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Home Colors

By Matt Katz, Editor

 

ike a bat on a bright day, I watch the shifting colors of September. I am not blind to the colors, but I am colorblind. Every other male on my mother’s side of the family is. Which means that if I have a grandson and he takes after me he’ll park in the red zone for 24 minutes thinking it’s green and he’ll load and unload passengers in the green zone thinking it’s white. Off-white. Ivory, perhaps. I really don’t know. In elementary school, he’ll paint the Indian Ocean purple—if he’s like me—and his art teacher will praise his “creativity” while classmates snicker and he squints to no avail.

As a colorblind person, I find the work of Cathleen Smith (p. 45) incomprehensible. I do not mean that as a hyberbole; in fact, I cannot comprehend the subtleties of what she does. The distinctions between Forest Green and Grass Green, Sky Blue and Maya Blue whiz over my head in a blaze of primary colors. If you’ve ever searched bewilderedly through a fan deck at the local paint store you’ll sympathize. Gone are the Crayola days of “green” and “blue.” Colors now have titles. Even white is divided into a thousand shades of gray.

Our goal to keep you a safe distance from the quicksand of mundane editorial content has been a recurring theme in these Notes of mine. We’re always looking for stories with a bit of pop—an unexpected edge, a tight focus. The Stephanie Rubin article on page 21 is a good example. An eco-minded landscape architect based in Ventura, she’d make a nice sunny profile for a magazine like Ventana. A number of locally-based eco-minded landscape architects would. But Stephanie (with the help of her artist husband, Chris Isner) has created a unique niche: building eco-sensitive doghouses with green roofs. Frivolous? Depends on what shade of rose-colored glasses you wear. Dig a little, though, and you’ll find a serious lesson at the heart of her company Sustainable Pet Design. Next time you’re Googling around, check out SustainablePet.com. Sit… Stay… There’s a lot to learn.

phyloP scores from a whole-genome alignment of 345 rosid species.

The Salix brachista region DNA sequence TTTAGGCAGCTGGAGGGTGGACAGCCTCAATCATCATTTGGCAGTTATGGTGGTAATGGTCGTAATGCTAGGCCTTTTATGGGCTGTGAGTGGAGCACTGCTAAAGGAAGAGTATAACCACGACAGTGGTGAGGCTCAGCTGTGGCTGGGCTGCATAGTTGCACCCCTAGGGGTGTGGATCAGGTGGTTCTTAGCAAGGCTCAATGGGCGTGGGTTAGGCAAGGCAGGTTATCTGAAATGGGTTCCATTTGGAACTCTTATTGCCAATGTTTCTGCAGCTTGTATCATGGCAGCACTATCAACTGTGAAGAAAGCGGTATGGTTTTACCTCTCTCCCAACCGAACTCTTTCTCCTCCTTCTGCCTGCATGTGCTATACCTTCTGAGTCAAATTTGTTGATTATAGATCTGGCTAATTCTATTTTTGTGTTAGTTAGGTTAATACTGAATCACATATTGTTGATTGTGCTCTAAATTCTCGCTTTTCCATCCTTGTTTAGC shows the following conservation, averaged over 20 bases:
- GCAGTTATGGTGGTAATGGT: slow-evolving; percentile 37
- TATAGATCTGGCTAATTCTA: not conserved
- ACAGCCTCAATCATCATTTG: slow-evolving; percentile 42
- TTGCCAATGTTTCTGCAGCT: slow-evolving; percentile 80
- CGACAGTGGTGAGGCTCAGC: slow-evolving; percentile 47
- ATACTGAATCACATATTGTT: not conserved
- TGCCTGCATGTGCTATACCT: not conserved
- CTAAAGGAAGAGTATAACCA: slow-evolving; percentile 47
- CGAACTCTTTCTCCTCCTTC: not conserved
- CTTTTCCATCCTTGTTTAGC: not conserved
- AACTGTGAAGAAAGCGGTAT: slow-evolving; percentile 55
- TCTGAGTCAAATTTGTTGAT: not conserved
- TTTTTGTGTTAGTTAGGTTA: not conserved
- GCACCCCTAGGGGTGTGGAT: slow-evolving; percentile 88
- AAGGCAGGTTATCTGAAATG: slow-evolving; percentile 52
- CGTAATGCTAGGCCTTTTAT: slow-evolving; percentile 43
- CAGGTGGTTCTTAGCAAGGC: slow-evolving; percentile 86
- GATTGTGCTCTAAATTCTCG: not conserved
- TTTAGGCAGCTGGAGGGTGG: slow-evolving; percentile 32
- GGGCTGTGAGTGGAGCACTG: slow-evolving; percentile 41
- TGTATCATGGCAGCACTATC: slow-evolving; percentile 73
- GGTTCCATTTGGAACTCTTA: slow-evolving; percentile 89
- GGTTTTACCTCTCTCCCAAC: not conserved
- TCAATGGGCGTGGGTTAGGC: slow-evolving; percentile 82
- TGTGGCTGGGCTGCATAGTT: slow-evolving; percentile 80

One thing I’ve learned recently is that home is the most relaxing place I have. My wife and I were discussing this earlier today as we drove back to Ventura from a family “vacation.” Dictionary.com defines vacation as “a period of suspension of work, study, or other activity, usually used for rest, recreation, or travel.” We rented a beach house on the Central Coast, so I suppose travel is somewhat applicable. But when family includes kids ages 9 weeks to 7 years old, a family vacation provides little rest. Recreation was mostly bottled, fermented, and corked. And between my iPhone and laptop, there was sadly little suspension of work.

Home is a good place to be. At least for me it is. The issue of Ventana you’re holding goes to print in a couple of hours. Here, at home, I can think and write and chase that deadline. I can relax, even if I don’t know what color the curb is.

09-01-2008

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